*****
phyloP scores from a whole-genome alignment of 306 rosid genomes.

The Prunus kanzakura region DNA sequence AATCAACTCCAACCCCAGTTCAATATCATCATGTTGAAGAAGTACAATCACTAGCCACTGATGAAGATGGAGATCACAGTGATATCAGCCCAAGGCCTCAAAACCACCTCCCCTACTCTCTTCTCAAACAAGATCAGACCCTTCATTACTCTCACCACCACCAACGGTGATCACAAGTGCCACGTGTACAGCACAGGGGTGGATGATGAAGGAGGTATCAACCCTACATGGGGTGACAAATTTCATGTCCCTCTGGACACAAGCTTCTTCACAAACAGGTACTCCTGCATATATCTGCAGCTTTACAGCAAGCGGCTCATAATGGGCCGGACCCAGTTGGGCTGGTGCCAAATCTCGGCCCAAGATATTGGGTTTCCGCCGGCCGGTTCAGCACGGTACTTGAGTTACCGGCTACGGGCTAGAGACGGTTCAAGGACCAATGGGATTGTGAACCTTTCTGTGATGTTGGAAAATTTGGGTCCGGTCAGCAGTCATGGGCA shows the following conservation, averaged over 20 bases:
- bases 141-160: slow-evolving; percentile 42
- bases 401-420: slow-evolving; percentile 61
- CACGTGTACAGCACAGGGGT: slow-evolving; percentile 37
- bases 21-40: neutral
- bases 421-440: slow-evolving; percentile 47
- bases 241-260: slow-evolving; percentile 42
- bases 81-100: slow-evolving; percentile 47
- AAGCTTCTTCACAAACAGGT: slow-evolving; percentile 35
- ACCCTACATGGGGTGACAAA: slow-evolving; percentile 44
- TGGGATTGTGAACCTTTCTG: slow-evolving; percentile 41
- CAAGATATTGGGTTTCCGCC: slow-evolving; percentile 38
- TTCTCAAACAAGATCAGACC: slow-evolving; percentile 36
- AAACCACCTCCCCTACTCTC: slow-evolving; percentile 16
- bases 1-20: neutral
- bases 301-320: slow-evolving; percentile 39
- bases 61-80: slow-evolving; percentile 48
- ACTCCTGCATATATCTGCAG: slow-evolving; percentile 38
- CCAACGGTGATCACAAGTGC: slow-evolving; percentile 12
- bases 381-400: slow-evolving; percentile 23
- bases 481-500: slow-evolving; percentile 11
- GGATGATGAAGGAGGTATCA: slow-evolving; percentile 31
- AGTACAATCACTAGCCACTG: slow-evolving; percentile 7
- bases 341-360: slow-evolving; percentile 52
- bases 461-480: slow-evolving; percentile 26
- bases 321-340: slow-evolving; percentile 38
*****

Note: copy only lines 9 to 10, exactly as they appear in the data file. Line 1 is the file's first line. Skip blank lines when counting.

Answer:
- bases 81-100: slow-evolving; percentile 47
- AAGCTTCTTCACAAACAGGT: slow-evolving; percentile 35